This line of research focuses on the impact of the social environment in the aftermath of Childhood Emotional Maltreatment (CEM). CEM consists of any act of omissive (emotional neglect), or commissive (emotional abuse) behavior that is potentially harmful to a child’s emotional and psychological development. CEM is the most prevalent type of abuse, and is strongly associated with adult psychopathology. CEM increases risk for subsequent psychopathology through altering neurobiology (brain structure and brain functioning). In order to reduce CEM related psychopathology rates, it is crucial that factors that increase resilience to prior CEM effects in affected individuals are better understood.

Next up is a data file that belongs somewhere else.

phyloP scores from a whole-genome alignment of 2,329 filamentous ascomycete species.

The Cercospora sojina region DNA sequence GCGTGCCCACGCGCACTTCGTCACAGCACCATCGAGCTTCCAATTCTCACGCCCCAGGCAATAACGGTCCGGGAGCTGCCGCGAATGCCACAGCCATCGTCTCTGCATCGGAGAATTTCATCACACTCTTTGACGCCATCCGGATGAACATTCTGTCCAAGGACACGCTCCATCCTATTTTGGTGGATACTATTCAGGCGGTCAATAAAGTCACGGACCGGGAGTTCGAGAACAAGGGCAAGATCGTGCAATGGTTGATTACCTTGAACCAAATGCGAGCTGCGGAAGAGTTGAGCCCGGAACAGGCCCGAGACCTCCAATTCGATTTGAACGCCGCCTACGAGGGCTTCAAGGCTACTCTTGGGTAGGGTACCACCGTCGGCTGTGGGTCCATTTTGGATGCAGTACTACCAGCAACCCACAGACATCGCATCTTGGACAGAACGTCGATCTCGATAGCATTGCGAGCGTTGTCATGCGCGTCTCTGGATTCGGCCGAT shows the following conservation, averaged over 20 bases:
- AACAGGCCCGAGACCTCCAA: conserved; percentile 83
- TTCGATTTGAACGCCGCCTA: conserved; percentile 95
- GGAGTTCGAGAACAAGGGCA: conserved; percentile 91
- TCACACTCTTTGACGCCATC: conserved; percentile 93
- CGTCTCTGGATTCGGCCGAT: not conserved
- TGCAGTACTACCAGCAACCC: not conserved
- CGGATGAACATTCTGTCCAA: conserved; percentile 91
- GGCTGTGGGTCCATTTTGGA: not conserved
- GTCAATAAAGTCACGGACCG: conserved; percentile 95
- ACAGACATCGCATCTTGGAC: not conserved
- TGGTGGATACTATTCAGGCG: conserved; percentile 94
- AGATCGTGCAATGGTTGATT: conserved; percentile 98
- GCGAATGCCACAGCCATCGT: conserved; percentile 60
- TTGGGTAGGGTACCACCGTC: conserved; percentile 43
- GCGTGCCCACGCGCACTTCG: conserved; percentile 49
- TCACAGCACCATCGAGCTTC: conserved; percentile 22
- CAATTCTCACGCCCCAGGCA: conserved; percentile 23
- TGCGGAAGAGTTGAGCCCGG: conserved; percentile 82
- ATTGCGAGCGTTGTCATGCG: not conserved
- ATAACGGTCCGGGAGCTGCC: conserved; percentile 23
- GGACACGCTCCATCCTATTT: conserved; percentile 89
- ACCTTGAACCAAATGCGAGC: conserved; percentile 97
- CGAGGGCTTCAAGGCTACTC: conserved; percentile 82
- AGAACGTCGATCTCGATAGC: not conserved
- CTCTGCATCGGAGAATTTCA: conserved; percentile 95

During adolescence, when the brain goes through major developmental changes, adolescents are very receptive to their social environment (i.e. peers). In animals, the effects of early life stress on neurobiology can be reduced by positive environmental changes during adolescence. The intriguing question is whether adolescent friendships similarly reduce the neurobiological impact of CEM (thereby increasing individual’s resilience), this is the aim of my more recent studies.